Published February 27, 2020
Earlier this week, 41 Democratic senators successfully filibustered the Born-Alive Abortion Survivors Protection Act, which would require doctors to provide standard medical care to infants who survive attempted abortion procedures.
Contrary to Democratic claims, the bill is neither unnecessary nor redundant. Abortion survivors are not a fiction invented by the pro-life movement. No law currently protects such infants. And the bill neither regulates nor limits abortion or women’s health-care options. All it requires is that doctors give “the same degree” of care to newborns who survive abortion that “any other child born alive at the same gestational age” would receive.
In more than a dozen states, it is not currently illegal for a doctor to allow a newborn who survives an abortion to die of neglect. Had Democrats not blocked it, this bill would have changed that.
Republicans hope that the outcome of this vote will sway some voters later this year, exposing Democrats’ radical commitment to the logic of abortion, which turns a blind eye to infants being allowed to die simply because they were meant to have been aborted.
One survey from March 2019 found that nearly three-quarters of Americans believe doctors should be required to care for infants who survive abortion. Another survey found even higher support: 82 percent said they oppose removing medical care from viable infants.
But will Americans ever find out that Democrats disagree with them? Given the way prominent media outlets have covered the born-alive bill, that seems unlikely — and that’s what Democrats are banking on.
Because the Senate voted on the born-alive bill on the same day as the Pain-Capable Unborn Child Protection Act, which would prohibit abortion after 20 weeks’ gestation, nearly every reporting article echoed Democratic talking points conflating the two bills and insisting they were both restrictions on abortion.
Here are a few sample headlines:
CNN: “Two abortion restriction bills that forced tough votes for vulnerable senators fail in the Senate.” Politico: “Anti-abortion bills fail to advance in Senate vote.” CBS News: “Two bills banning most late-term abortions blocked by Senate Democrats.” Newsweek: “Mitch McConnell faces backlash over bid to force Senate votes on anti-abortion laws.”
The content of most of these articles, and similar reports at other outlets, was even more inaccurate than the headlines.
The New York Times published an article that, as Ramesh Ponnuru has observed, got key facts wrong. It also framed the entire debate in Democratic Party talking points while offering only inaccurate strawman versions of the argument in favor of the born-alive bill. The Times’ congressional editor shared this article in a tweet claiming that the Senate bills would “curb women’s rights to late-term abortions.”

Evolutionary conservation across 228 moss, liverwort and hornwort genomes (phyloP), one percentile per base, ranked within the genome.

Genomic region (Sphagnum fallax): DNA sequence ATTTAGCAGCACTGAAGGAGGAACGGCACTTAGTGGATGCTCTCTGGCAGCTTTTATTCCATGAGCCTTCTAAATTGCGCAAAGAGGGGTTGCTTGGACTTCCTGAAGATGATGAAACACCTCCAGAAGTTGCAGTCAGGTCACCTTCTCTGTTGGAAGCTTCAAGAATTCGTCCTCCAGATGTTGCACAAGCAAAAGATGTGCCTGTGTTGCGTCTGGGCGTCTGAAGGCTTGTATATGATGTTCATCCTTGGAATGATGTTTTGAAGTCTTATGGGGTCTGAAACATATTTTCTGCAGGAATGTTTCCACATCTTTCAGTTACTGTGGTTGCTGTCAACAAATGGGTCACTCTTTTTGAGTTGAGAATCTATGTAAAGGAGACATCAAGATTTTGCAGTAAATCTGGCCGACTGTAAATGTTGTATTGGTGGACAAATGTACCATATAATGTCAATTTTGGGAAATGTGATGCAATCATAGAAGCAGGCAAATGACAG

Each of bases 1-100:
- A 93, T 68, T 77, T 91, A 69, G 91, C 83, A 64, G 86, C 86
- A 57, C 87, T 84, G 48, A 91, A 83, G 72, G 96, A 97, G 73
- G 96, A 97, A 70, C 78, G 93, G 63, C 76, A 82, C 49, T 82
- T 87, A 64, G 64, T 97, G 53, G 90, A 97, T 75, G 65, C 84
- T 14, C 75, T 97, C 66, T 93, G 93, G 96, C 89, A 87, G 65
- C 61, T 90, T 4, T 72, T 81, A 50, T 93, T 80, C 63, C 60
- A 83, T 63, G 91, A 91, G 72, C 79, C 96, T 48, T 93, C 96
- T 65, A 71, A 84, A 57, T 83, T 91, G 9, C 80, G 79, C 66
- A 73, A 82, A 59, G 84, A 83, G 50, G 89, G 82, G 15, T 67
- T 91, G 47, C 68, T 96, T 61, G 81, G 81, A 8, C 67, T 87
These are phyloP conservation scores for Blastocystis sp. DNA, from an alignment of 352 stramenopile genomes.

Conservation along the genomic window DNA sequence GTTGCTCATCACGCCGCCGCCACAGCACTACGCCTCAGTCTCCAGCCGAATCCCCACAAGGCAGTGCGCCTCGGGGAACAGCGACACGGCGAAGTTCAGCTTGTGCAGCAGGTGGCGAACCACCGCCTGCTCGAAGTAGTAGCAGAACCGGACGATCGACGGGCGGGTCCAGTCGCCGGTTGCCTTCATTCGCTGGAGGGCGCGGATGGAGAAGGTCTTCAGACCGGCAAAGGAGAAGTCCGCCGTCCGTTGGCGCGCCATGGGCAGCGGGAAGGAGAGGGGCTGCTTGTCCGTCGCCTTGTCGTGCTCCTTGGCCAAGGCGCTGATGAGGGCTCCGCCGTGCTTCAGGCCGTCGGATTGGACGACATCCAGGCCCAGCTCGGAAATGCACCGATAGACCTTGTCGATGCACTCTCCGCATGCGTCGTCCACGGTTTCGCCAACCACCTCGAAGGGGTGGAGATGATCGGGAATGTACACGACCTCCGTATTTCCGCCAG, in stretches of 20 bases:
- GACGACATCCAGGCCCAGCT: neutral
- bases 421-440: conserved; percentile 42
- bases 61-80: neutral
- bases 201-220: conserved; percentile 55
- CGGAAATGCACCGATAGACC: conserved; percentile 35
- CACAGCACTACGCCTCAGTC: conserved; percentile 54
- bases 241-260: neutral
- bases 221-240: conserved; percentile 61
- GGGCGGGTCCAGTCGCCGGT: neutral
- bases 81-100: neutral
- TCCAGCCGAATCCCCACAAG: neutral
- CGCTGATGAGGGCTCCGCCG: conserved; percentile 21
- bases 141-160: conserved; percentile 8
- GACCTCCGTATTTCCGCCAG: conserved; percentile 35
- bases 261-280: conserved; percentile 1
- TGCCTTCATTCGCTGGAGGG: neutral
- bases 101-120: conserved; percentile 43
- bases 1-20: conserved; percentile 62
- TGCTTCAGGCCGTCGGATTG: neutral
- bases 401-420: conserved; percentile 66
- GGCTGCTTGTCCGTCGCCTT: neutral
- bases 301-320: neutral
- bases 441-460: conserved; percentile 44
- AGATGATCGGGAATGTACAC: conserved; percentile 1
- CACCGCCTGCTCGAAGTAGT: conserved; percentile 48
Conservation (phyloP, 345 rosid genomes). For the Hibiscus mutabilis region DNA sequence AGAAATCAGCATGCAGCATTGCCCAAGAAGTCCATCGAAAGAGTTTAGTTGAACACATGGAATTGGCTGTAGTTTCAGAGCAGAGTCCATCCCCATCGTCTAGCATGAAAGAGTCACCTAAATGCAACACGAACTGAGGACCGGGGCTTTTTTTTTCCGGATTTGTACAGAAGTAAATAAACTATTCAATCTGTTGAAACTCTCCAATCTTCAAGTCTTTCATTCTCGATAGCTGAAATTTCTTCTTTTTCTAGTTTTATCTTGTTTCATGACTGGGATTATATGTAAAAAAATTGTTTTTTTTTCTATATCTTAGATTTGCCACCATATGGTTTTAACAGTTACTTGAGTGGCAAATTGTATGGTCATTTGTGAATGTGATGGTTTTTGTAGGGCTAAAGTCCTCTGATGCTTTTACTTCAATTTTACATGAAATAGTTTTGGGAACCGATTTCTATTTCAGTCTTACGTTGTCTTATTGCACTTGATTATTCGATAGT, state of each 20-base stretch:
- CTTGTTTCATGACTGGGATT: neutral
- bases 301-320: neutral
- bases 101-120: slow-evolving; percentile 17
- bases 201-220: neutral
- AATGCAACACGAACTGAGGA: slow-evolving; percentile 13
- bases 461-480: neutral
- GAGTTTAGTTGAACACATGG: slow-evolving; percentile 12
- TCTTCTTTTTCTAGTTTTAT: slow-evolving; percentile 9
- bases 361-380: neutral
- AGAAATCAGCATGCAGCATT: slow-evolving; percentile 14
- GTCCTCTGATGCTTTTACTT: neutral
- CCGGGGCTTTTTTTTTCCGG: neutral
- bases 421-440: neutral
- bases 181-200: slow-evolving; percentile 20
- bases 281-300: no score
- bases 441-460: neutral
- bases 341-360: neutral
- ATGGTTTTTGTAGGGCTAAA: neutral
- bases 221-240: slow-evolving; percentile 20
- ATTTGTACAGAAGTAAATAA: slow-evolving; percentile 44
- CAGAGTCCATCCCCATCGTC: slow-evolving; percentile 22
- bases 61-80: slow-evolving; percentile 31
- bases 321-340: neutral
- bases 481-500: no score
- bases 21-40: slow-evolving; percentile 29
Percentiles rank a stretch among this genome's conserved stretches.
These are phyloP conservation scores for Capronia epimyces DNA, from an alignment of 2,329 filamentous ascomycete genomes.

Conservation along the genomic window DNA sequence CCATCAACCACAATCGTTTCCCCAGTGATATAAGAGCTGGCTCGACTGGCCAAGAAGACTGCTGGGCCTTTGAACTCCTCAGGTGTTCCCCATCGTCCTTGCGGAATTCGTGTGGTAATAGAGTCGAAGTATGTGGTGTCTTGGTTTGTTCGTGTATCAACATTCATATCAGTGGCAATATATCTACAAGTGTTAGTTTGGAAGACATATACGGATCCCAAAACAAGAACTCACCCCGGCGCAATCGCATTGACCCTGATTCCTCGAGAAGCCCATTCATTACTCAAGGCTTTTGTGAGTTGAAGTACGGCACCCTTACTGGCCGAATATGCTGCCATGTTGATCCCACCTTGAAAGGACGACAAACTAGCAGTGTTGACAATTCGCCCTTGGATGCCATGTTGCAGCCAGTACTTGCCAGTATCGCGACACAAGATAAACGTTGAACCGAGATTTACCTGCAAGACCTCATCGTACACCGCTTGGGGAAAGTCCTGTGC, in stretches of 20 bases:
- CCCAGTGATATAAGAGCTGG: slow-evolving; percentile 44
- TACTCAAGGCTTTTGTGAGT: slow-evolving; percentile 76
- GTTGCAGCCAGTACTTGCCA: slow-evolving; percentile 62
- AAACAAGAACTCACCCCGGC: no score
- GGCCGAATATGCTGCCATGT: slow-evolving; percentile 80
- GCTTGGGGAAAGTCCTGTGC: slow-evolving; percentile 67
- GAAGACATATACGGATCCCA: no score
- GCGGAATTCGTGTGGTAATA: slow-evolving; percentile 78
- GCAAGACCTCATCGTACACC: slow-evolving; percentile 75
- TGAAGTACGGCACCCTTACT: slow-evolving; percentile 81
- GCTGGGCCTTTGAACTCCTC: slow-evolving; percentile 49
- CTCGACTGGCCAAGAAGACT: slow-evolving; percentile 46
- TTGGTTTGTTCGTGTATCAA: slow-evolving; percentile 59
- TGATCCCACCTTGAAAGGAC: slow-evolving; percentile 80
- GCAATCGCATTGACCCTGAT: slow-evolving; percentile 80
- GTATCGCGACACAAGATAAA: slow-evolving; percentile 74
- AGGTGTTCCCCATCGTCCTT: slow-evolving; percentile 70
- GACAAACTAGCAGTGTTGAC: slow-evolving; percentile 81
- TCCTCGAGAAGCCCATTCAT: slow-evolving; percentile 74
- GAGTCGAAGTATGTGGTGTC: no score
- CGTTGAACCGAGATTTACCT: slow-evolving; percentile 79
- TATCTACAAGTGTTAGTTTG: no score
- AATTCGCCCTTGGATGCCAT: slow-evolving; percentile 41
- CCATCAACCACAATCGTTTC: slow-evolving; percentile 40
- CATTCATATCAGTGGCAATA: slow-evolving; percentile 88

CNN, meanwhile, noted that the born-alive bill “would require abortion providers to work to ‘preserve the life and health’ of a fetus that was born following an attempted abortion.” The phrase “fetus that was born,” of course, refers to what most of us call “newborn infants.” CNN updated the story to remove the phrase this morning after two days of well-deserved, sustained criticism, including from Senator Ben Sasse (R., Neb.) during floor debate over his bill.
CNN also sent a video-segment package on the born-alive bill to hundreds of local television stations across the country, insisting that the bill is a longtime GOP tactic, even though this is only the second time it has received a vote. It also falsely claimed that both bills are “anti-abortion” and asserted with no evidence that both Sasse and Lindsey Graham (R., S.C.), who sponsored the 20-week ban, are facing tough reelection campaigns.
This type of routinely inaccurate coverage does a lot to explain why Democrats like Dick Durbin (D., Ill.) feel confident heading to the Senate floor to lie about the contents of the born-alive bill. Not to be outdone, NBC News published an op-ed by Democratic senator Jeanne Shaheen (D., N.H.) packed with demonstrably false assertions about the bill.
It is understandable that Democrats would prefer to pretend that they were not opposing a bill that merely requires ordinary care for infants. Why would they admit the truth when every prominent outlet is ready and willing to run coverage twisting the contents of the bill and parroting abortion supporters’ own talking points?
If Americans remain in the dark about how radical Democrats are on abortion policy — and on offering standard care to all infants — it’s because that’s where media want them to be.
Alexandra DeSanctis is a staff writer for National Review and a visiting fellow at the Ethics and Public Policy Center.